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September 14, 2010

B vitamin supplements slow brain atrophy in cognitively impaired patients

B vitamin supplements slow brain atrophy in cognitively impaired patients

The results of a double-blinded clinical trial reported online on September 8, 2010 in the journal PLoSONE revealed that men and women with mild cognitive impairment who were supplemented with vitamin B6, vitamin B12 and folic acid experienced a reduction in the rate of brain atrophy compared with those who received a placebo. Brain atrophy, which involves the loss of neurons and their connections, occurs in older individuals and has been linked with elevated plasma homocysteine, a toxic amino acid that is lowered by specific B vitamins.

The study included 168 men and women aged 70 and older diagnosed with mild cognitive impairment who participated in the Homocysteine and B Vitamins in Cognitive Impairment (VITACOG) trial. A. David Smith and colleagues at the University of Oxford in England randomized the subjects to receive 20 milligrams vitamin B6, 500 micrograms vitamin B12 and 800 micrograms folic acid per day for 24 months. Cognitive testing, blood sample analysis, and magnetic resonance imaging (MRI) scans of the brain to assess the rate of atrophy were conducted before and after the treatment period.

Cognitive test results associated an increased rate of atrophy with lower final scores. The age-adjusted rate of brain atrophy per year was 29.6 percent less and homocysteine levels were 31.7 percent lower by the end of the trial in the active treatment group compared to the placebo group. Higher plasma homocysteine levels at the beginning of the trial predicted a greater rate of atrophy among those who did not receive B vitamins, however, this effect was not observed among the treatment group. Among those who received the vitamins and whose baseline homocysteine levels were among the top 25 percent, a 53 percent reduction in the rate of atrophy occurred compared to the placebo group. Additionally, reduction in the rate of atrophy was associated with improvement in folate or vitamin B12 levels. The authors remark that while elevated homocysteine could be a direct cause of the brain atrophy observed in the study, it may alternately be the result of reduced levels of folate, vitamin B6 and vitamin B12, with increased homocysteine only serving as a marker of these insufficiencies.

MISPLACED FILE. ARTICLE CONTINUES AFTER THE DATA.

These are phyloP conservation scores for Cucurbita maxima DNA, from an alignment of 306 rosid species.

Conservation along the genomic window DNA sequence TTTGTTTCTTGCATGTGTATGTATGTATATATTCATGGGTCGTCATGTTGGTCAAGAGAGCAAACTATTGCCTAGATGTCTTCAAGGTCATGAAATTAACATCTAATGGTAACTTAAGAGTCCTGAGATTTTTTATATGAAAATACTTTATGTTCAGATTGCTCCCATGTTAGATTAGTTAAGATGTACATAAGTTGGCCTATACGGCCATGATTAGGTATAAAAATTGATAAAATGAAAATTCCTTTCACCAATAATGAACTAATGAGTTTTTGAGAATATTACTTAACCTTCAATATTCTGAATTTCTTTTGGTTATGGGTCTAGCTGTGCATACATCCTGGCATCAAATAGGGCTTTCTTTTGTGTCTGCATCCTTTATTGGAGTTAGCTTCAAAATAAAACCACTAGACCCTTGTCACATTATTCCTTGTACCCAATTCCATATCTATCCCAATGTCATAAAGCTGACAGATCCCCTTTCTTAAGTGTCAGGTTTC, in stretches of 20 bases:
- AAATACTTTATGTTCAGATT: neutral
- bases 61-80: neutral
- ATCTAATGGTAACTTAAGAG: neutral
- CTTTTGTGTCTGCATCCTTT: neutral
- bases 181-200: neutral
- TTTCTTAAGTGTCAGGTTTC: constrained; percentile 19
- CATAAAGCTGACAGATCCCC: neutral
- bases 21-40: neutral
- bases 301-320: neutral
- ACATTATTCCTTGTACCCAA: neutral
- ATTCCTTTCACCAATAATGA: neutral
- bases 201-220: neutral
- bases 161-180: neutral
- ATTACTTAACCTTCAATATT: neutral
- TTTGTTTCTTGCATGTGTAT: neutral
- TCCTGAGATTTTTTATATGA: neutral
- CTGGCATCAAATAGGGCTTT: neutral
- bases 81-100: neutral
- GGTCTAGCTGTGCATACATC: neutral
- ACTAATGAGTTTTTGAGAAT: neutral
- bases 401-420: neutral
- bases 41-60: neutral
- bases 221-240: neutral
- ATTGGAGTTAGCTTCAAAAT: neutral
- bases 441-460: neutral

"The accelerated rate of brain atrophy in elderly with mild cognitive impairment can be slowed by treatment with homocysteine-lowering B vitamins," the authors conclude. "Since accelerated brain atrophy is a characteristic of subjects with mild cognitive impairment who convert to Alzheimer’s disease, trials are needed to see if the same treatment will delay the development of Alzheimer’s disease."

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Alzheimer's disease

Elevated homocysteine levels (along with reduced levels of B vitamins such as folate, vitamin B12, and vitamin B6) are persistently associated with Alzheimer’s disease and mild cognitive impairment (Quadri P et al 2005; Ravaglia G et al 2005; Tucker KL et al 2005). Based on the association between elevated homocysteine and Alzheimer’s disease, strategies that lower homocysteine levels to safe ranges, including supplementation with B vitamins, are recommended.

Vitamin B12. Research has suggested that low cobalamin (vitamin B12) levels are related to dementias in general. In a study evaluating levels of vitamin B12 in patients who had Alzheimer’s disease or frontotemporal dementia, researchers found a significant negative correlation (the lower the level of vitamin B12, the more the deterioration) between vitamin B12 and degree of cognitive deterioration (Engelborghs S et al 2004). A population-based longitudinal study in Sweden of 370 people aged 75 years or older who did not have dementia found that subjects who had low levels of vitamin B12 or folate had twice the risk of developing Alzheimer’s disease over the 3-year period of the study (Wang HX et al 2001).

Vitamin B6. A study found significantly lower consumption of vitamin B6 after age 60 years in patients with Alzheimer’s disease compared to control subjects (Mizrahi EH et al 2003). Low vitamin B6 levels are also associated with elevated numbers of lesions on the brains of patients with Alzheimer’s disease (Mulder C et al 2005).

Folate. Folic acid is needed for DNA synthesis and to make S-adenosylmethionine (SAMe). A study of 126 patients, including 30 who had Alzheimer’s disease, found that the levels of folate in cerebrospinal fluid were significantly lower in patients with late-onset Alzheimer’s disease (Serot JM et al 2001). Another longitudinal analysis of people between the ages of 70 and 79 years found that people who had high levels of homocysteine or low levels of folate had impaired cognitive function. The strongest association between abnormal levels and dementia was found in people who had low folate levels, leading researchers to suggest that folate might reduce the risk of cognitive decline (Kado DM et al 2005).

Life Extension Magazine® September, 2010 issue now online

Life Extension Magazine September, 2010

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